Yes, I guess technically every song tells a story. What we are interested in however are the songs that tell actual stories -stories about cowboys, and love and the day the music died. Songs are the smells of the ears, they can transport us places in an instant. All this week we are exploring these story songs and getting all Springsteen-y because it's winter now and all we want to do is stay inside and listen to music. - Dylan Wise
I say I hate country music because of the stories and dialogue but secretly most of my favourite songs are stories. I blame this on my love of the short story. I can tear through a collection of short stories in one night but it takes weeks for me to power through just one chapter in a book. Now, add the short story to music and keep it under 7 minutes in length and I am sold. It was hard to choose just one song. I kept thinking "oh this one's perfect", "no this one!" I finally settled on "Institutionalized" by Suicidal Tendencies. Wait, did I mention I also love songs that leave me wanting to fuck shit up? I do.
"It's like I concentrate real hard and it doesn't work out.
Everything I do and everything I try never turns out."
Let's get into some #realtalk - this song hits home. From elementary school until I finally sought help in my early twenties I was a mad woman. I was feeling feelings on top of feelings on top of complete emptiness. This is possible, I assure you. My most prominent feeling was anger, my second resentment. I was furious that I had to deal with these feelings all day-every day and that people around me didn't have to. I didn't understand how people could feel happy or be in love or be "chill." I didn't understand why no one else had this constant battle waging war inside, tearing them (sometimes literally) apart.
What made things worse was people saying "You're being such a bitch" or "It's not that bad" or the worst, oh god the worst "I know how you feel." I cringe now just thinking about that phrase. (side note: now, working in a clinical position, I make sure I never ever say those things to my students/clients.)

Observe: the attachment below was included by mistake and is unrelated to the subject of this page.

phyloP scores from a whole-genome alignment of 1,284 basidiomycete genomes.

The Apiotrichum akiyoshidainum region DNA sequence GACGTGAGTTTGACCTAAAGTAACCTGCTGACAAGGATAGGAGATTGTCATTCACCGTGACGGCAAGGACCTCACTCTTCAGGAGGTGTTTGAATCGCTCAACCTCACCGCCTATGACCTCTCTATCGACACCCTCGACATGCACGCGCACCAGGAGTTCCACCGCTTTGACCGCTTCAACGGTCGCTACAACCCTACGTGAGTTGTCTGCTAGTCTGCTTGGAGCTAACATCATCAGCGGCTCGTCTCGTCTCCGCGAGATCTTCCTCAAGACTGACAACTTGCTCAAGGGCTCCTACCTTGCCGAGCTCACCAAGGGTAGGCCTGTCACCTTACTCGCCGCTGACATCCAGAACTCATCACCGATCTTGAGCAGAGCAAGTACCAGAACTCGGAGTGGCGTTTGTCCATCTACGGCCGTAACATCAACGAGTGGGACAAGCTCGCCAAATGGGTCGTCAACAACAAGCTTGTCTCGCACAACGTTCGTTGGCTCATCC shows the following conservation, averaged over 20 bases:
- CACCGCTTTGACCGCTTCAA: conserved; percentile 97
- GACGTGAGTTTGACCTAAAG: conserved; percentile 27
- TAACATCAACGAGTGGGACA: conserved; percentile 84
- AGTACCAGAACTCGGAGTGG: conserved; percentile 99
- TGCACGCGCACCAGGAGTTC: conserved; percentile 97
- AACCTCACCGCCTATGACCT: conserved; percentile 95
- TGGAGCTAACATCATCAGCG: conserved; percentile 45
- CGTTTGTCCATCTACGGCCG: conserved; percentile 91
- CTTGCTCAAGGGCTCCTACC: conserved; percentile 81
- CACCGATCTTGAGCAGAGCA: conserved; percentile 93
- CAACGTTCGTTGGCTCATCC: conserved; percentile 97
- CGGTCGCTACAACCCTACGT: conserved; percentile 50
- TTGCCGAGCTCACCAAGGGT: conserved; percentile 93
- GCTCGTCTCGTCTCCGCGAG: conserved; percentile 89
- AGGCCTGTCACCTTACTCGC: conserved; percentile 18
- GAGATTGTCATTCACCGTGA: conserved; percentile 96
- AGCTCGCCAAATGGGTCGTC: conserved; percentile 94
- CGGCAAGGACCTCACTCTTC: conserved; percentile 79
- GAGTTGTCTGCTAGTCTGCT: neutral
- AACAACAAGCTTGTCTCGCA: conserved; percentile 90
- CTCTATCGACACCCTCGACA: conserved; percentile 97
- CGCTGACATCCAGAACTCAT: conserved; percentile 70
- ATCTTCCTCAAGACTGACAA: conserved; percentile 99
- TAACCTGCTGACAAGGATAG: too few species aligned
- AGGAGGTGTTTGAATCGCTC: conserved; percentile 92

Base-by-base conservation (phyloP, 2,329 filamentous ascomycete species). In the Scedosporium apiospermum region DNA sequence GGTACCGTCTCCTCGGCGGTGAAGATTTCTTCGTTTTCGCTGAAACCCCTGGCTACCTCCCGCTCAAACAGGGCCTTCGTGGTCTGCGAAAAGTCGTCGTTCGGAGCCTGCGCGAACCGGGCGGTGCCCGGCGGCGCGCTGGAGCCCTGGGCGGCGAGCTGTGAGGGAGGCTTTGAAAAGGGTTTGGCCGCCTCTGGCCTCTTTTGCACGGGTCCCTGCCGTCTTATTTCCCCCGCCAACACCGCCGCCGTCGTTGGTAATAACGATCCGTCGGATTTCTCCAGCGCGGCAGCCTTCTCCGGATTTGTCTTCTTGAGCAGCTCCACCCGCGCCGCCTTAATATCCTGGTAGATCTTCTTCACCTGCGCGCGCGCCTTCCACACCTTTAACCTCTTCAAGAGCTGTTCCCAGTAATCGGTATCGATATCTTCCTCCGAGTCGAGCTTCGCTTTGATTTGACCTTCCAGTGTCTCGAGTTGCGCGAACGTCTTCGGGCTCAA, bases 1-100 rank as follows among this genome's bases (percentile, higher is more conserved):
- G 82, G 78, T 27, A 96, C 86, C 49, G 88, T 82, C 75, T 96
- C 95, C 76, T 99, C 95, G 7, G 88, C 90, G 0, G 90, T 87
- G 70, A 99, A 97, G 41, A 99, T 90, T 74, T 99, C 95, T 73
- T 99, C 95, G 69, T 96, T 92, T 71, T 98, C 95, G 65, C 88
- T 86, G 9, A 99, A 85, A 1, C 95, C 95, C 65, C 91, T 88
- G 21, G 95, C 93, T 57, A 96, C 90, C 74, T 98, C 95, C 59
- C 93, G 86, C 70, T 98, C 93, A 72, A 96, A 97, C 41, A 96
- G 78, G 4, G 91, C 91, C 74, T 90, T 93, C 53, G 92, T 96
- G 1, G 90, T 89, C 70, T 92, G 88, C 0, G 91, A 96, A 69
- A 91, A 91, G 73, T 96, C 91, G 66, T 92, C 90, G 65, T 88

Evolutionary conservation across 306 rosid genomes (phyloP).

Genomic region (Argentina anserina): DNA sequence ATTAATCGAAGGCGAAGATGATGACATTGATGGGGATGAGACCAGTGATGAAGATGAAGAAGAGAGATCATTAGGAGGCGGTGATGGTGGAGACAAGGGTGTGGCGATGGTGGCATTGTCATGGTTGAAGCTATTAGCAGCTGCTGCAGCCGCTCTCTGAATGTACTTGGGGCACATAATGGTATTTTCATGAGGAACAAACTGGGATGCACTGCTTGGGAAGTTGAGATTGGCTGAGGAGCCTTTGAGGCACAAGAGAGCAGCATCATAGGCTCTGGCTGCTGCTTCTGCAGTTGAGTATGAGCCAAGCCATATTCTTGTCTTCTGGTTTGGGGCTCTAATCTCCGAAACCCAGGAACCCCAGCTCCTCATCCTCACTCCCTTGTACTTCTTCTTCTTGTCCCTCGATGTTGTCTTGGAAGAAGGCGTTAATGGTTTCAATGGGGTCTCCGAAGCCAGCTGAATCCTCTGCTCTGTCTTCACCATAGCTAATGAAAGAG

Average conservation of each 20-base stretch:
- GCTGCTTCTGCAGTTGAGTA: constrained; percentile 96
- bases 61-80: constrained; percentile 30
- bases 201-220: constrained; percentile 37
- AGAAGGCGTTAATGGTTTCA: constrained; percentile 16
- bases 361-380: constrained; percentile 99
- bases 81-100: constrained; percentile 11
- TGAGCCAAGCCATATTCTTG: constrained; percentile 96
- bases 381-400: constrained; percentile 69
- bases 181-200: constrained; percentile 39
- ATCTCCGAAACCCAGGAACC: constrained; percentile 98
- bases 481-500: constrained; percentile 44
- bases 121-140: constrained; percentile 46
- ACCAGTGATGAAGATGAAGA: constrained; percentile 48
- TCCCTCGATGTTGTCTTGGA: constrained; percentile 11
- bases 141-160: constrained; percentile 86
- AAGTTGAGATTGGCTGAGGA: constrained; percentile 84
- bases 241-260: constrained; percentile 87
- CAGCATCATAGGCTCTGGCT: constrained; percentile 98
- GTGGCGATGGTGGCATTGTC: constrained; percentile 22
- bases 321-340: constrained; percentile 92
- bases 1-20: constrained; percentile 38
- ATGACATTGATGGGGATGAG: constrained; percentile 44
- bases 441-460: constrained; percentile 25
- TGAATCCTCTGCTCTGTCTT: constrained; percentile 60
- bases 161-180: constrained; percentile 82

Even though I had this war inside my head I didn't tell anyone. I let them think I was a moody bitch because I was terrified of what would happen if I told anyone the extent of problems. I was terrified they would rush me down to EMH and I would be hospitalized - so I kept it all locked inside where it could fester and grow. I kept everything locked inside until I couldn't anymore and until I was glad to hear the words "Baby, do you want to go to the hospital?"
I never thought I'd be happy to hear that phrase but to me it was someone, my mum, realizing the extent of what I was dealing with and saying "I understand this is unbearable and out of your control. I understand that I can't help you on my own. I don't know how you feel and that's scaring me so I can't imagine how scary it is for you." I didn't go to the hospital but I did start attending therapy regularly and taking medication to fix my cycling moods.
Looking back on it all now I wish I had just been brave and asked for help when I was younger but we're all stubborn idiots when we're young, thinking we can slay any demon on our own but, we can't. No one can. "Institutionalized" reminds me of those endless battles in my brain and the battles I feared if I told anyone my secrets.
[Kelly Cashman is a writer & teacher who runs you are remarkable. She lives in Massachusetts and spends her free time reading tarot cards & lighting too many candles.]